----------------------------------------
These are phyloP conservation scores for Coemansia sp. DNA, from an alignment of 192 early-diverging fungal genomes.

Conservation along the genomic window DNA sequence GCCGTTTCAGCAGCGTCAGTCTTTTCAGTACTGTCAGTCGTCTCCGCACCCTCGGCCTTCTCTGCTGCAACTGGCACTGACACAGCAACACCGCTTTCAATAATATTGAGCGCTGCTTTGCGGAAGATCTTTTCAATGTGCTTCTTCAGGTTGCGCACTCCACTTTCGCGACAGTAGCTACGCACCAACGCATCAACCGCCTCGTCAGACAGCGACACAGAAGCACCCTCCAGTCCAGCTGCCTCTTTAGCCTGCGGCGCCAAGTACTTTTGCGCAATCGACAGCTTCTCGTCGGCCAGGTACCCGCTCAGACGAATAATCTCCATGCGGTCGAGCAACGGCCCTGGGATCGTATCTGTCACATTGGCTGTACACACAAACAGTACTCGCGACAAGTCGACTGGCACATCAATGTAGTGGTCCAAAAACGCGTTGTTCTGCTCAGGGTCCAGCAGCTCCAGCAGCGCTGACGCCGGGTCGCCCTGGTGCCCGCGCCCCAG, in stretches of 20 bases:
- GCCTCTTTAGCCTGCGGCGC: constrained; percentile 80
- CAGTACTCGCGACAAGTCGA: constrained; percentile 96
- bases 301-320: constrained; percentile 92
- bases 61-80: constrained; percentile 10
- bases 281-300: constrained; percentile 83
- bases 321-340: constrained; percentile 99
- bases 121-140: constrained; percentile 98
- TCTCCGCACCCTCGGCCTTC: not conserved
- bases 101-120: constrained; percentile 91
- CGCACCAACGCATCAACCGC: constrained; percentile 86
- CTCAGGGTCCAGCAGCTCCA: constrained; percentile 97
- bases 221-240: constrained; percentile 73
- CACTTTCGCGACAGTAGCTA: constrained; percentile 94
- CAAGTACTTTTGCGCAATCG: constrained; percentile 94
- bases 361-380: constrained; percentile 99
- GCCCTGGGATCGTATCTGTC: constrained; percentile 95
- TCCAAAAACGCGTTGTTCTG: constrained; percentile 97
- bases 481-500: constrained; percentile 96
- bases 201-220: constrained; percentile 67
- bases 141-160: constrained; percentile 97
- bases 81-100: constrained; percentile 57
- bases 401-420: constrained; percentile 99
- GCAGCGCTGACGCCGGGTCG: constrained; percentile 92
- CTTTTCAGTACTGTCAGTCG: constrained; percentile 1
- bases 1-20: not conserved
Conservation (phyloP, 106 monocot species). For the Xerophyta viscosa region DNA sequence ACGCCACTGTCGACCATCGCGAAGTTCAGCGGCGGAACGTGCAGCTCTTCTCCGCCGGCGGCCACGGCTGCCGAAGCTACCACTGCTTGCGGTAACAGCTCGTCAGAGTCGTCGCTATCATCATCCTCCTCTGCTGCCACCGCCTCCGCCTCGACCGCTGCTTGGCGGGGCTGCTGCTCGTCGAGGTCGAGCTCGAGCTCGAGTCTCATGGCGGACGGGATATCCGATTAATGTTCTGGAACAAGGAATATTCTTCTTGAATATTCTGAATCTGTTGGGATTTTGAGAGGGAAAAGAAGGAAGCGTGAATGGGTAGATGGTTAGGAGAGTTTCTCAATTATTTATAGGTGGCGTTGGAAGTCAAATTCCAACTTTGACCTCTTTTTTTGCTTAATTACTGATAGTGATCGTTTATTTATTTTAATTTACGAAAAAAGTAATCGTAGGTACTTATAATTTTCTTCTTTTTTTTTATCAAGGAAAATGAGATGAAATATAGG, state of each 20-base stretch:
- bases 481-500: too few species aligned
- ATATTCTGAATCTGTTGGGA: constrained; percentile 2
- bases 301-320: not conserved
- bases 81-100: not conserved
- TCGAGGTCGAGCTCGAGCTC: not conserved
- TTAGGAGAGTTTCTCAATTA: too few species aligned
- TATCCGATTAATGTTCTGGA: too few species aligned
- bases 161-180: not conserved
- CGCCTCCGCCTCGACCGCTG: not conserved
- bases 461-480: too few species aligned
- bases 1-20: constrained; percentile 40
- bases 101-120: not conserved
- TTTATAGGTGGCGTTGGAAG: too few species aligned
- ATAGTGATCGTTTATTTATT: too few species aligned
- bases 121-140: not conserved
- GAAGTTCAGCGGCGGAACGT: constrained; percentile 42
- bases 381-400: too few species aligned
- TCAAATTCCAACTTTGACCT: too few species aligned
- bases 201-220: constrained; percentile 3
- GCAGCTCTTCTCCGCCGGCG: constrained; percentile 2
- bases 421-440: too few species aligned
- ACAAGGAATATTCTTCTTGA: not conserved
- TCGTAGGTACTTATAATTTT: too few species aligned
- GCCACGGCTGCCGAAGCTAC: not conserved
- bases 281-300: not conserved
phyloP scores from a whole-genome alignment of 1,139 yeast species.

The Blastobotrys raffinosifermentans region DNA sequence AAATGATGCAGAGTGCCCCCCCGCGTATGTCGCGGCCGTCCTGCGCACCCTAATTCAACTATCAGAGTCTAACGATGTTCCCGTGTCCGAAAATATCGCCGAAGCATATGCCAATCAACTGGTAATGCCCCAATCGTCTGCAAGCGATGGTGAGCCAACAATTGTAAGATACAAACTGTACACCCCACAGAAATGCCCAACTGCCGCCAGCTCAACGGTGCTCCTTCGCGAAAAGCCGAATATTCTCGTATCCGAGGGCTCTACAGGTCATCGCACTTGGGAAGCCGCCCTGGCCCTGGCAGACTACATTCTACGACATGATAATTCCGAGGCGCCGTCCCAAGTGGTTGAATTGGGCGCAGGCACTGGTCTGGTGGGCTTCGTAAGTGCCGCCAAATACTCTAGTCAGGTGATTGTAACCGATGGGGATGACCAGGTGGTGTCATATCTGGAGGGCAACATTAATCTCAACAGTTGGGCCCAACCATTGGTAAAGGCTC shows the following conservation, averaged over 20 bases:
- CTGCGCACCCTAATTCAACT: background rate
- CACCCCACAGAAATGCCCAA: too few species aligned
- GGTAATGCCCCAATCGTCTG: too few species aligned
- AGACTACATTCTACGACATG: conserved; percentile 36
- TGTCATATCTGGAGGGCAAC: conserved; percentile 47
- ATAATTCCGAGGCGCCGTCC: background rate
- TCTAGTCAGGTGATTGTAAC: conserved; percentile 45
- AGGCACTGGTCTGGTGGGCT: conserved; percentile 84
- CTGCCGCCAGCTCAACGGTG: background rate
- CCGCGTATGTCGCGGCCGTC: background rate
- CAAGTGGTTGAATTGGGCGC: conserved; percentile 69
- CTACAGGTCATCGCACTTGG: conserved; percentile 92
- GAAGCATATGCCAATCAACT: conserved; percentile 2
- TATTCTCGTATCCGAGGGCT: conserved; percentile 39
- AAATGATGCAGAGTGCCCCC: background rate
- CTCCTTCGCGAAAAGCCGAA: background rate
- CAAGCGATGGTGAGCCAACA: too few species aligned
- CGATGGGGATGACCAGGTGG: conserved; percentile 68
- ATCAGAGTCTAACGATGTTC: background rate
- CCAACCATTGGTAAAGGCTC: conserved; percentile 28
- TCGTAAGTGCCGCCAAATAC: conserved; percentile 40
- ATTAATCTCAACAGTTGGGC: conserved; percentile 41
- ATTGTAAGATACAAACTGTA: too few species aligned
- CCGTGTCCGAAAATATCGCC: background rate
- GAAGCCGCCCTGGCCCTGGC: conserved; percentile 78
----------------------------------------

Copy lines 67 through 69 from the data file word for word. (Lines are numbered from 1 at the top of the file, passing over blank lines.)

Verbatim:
- CTACAGGTCATCGCACTTGG: conserved; percentile 92
- GAAGCATATGCCAATCAACT: conserved; percentile 2
- TATTCTCGTATCCGAGGGCT: conserved; percentile 39